MOTORS REVIEW: Land Rover Freelander 2

DESIGNER STUBBLE – Freelander wears it well
Land Rover Freelander 2Land Rover Freelander 2
Land Rover Freelander 2

WITH violent winds lashing the UK and rain beating at your windscreen each time you drive to the shops it has felt like a trawlerman’s life this winter.

When I booked a drive in Land Rover’s Freelander 2 more than two months ago I anticipated that it might be called upon to tackle ice and snow and, as such, would be the ideal car for this time of year.

This time last year I was forced to nervously drive a Porsche Carrera on summer tyres across the borough in six inches of snow... not something I want to repeat.

Land Rover don’t do half measures when it comes to four-wheel-drive and where many SUVs now put huge stock in their car-like drivability, there remains something reassuringly heavy-duty and rugged about the Freelander 2.

Styling tweaks as recent as last summer have helped to keep its shape looking fresh with a distinctive grille design first seen on the Range Rover Sport and distinctive Halogen lighting among its most significant new jewellery.

Land Rover’s biggest seller is now a fairly common site on UK roads.

After last year’s snow storms sales swelled by 36 per cent compared with the start of 2012, indicating that it remains a popular option in a sector where it battles the Ford Kuga, Toyota Rav4, Honda CR-V, BMW X3 and Audi Q5.

The unapologetically purposeful air that the Freelander 2 exudes is probably key to its continued success.

In the metal it is a car that sits four-square, its muscular proportions giving the impression that it can battle tough terrain and arrive at a destination wearing a layer of mud like designer stubble.

Prices start at £23,705 but my test car came in range-topping HSE Lux trim with power channelled from Land Rover’s SD4 turbodiesel engine via a six-speed automatic gearbox. The asking price? £39,815. At which point it is outgunned in terms of power and performance by its premium German rivals.

Delivering 187bhp and 309lb.ft. of torque, the SD4 can propel the Freelander 2 to 62mph in 9.2 seconds and on to 118mph.

Fuel economy stands at 40.4mpg, with CO2 emissions of 185g/km, both areas where Land Rover will be aiming to make improvements when a Freelander replacement arrives next year.

Step into the Freelander 2’s cabin and the switchgear and layout is distinctive Land Rover fayre. Bold controls that are ideal for use by gloved hands in winter are central to the centre console’s style.

A touchscreen infotainment system offering satnav, a DAB radio and Bluetooth handsfree telephone connectivity offers a more modern departure, however.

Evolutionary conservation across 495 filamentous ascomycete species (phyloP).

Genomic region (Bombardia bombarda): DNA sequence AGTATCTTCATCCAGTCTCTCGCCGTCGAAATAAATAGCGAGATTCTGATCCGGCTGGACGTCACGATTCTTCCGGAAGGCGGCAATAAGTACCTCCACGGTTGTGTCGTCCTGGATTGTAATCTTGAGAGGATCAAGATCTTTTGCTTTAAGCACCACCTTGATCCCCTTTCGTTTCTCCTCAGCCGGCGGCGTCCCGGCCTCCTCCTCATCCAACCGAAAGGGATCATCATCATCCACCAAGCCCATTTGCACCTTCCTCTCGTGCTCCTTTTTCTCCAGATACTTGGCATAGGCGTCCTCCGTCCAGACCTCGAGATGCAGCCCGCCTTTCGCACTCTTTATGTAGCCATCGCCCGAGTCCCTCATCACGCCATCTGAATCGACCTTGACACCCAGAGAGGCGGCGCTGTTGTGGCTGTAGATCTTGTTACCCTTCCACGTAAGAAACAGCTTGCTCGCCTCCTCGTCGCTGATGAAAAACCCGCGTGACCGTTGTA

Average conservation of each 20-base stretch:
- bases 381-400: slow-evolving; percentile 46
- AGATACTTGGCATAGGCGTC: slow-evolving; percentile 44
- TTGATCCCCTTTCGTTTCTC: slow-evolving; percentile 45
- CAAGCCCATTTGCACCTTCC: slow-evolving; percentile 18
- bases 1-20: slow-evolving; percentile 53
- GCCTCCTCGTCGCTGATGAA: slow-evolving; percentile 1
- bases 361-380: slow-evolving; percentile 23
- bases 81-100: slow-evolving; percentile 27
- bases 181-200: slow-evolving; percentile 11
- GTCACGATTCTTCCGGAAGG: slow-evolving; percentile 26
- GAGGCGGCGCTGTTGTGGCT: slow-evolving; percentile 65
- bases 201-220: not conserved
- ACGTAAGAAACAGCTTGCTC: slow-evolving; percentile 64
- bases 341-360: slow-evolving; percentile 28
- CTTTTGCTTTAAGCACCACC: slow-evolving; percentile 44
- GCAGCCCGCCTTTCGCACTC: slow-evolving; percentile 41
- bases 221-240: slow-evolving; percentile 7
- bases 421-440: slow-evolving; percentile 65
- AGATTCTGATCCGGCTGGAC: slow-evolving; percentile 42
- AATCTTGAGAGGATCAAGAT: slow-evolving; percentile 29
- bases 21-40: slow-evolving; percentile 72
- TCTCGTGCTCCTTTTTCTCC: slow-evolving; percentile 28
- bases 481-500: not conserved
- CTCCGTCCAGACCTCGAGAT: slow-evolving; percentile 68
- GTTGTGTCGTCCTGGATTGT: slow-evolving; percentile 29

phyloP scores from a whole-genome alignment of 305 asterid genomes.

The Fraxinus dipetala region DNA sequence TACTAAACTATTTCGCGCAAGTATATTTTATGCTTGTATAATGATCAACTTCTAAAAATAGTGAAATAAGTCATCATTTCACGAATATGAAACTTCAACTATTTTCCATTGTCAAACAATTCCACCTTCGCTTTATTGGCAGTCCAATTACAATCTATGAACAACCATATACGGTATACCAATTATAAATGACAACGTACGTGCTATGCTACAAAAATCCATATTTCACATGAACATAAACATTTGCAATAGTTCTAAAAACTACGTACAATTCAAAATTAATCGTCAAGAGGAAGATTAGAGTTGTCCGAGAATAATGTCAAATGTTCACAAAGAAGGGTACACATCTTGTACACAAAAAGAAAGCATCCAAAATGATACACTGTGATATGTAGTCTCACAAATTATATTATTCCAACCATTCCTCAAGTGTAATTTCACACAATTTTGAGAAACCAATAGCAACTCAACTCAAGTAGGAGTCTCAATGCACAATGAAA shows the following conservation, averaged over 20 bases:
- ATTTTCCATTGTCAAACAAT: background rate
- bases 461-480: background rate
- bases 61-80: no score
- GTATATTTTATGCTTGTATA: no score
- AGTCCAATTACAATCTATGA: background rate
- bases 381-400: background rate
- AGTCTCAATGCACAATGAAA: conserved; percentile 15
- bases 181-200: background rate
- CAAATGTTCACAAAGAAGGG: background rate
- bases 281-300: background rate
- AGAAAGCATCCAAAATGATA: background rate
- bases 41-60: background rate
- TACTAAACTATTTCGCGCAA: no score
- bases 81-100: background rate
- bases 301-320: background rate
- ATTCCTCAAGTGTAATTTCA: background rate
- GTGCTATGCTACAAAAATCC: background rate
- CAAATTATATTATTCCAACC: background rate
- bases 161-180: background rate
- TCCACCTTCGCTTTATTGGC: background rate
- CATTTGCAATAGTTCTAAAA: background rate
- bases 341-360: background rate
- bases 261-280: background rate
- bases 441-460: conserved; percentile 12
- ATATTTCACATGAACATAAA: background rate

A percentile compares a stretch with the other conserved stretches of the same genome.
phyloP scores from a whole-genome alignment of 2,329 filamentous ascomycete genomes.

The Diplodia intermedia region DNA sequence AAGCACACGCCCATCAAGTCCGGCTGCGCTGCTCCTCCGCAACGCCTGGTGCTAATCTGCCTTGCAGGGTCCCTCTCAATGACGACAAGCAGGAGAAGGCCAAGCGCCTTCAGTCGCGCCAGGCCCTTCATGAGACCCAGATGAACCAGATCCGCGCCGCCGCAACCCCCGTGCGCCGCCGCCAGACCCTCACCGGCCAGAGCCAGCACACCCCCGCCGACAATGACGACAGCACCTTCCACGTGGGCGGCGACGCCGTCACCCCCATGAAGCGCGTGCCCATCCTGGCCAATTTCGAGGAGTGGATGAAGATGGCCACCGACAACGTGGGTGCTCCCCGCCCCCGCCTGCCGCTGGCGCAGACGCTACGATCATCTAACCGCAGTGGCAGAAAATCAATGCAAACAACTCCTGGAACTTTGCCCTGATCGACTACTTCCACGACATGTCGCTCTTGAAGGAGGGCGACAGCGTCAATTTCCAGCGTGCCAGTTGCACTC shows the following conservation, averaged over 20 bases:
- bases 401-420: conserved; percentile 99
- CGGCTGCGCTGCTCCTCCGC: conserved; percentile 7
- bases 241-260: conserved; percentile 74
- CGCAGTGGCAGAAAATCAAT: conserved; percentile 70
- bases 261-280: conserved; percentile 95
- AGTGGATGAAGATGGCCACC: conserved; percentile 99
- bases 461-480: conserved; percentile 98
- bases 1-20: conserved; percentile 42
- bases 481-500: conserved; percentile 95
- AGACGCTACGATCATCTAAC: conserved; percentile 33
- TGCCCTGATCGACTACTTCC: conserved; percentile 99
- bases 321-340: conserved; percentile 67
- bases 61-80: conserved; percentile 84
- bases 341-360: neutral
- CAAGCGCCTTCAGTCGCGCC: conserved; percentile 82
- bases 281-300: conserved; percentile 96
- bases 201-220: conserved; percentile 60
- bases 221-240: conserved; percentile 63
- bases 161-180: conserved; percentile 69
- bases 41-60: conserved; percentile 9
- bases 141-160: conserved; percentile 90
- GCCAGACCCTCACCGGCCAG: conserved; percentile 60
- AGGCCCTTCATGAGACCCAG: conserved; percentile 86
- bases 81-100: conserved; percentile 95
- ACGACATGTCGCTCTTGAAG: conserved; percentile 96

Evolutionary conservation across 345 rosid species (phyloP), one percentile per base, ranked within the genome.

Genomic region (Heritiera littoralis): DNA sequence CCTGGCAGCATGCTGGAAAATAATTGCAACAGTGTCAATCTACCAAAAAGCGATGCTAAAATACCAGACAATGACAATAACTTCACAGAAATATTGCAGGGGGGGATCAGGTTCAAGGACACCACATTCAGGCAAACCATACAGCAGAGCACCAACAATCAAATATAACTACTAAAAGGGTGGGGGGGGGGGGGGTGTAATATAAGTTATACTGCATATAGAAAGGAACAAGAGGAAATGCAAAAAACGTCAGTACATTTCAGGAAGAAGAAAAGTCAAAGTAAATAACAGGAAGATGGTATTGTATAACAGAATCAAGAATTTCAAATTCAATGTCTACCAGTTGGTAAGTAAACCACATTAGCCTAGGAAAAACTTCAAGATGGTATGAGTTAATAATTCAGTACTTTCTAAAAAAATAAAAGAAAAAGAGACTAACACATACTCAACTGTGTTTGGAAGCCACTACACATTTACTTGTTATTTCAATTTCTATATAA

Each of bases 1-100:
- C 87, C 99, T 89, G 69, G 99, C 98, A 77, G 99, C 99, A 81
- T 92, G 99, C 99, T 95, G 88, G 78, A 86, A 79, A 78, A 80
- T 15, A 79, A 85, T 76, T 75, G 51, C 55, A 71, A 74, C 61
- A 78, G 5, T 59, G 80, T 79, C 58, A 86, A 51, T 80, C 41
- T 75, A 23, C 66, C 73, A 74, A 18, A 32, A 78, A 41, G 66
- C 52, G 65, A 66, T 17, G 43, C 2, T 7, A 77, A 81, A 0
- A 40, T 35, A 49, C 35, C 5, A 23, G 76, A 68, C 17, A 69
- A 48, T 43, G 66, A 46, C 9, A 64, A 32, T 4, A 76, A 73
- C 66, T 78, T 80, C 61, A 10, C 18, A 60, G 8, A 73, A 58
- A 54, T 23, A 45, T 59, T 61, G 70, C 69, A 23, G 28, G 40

Overall, the interior feel reflects the Freelander 2’s exterior character, feeling robust and functional but with said infotainment and specification perks including full leather, cruise control and a reversing camera.

One great aspect of the Freelander 2 is the view down the road from the driver’s seat. The ability to see a vehicle’s extremities is essential when driving in tight off-road situations and the edges of the bonnet are visible from its lofty position.

Despite looking like a large hunk of car from the outside, the interior does not feel overwhelmingly spacious, even with the added daylight allowed into my test car by a panoramic sunroof.

Rear legroom is reasonable and the Freelander’s relative width results in decent shoulder space, but the cabin is not an airy space.

Even the impressive-sounding 755-litre boot looks deceptively shallow.

Out on the road, the Freelander 2 proves to be a comfortable family vehicle. The ride is cosseting and the engine refined unless revved hard.

It does feel as though the engine needs to be revved hard to deliver a decent slug of performance, however, the six-speed automatic gearbox seemingly resisting fuel-sapping down-shifts and slugs of acceleration until provoked by a purposeful input from the driver’s right foot.

Given the agility of Land Rover’s much larger Range Rover models, the Freelander 2’s lack of agility was also a little disappointing.

Steering which feels a little vague and slow-witted is matched to a chassis which delivers a degree of pitch and roll through corners.

Once up and running the gearbox’s shifts are quick and smooth and the aforementioned ride contributes to comfortable progress.

My hopes of making use of Land Rover’s trick Terrain Response system, which adjusts gear-shifts and traction control perameters to deal with a variety of surfaces fell somewhat flat.

In the ice and snow of the past three winters, I am sure that the Freelander would have been all conquering, but the security of its four-wheel-drive system was enough to banish the rain and wind of recent months.

After time in the company of the Freelander 2 it is not hard to understand why it makes a popular, go-anywhere family car.

Its rugged, robust style and feel is hard to dislike and the reassurance of a fine driving position and trusted off-road ability are a massive lure.

In terms of outright interior space and frugality there are more cost effective purchases out there...but few that feel like they could take on the ravages of a Yorkshire winter with such aplomb.

First published JANUARY 31, 2014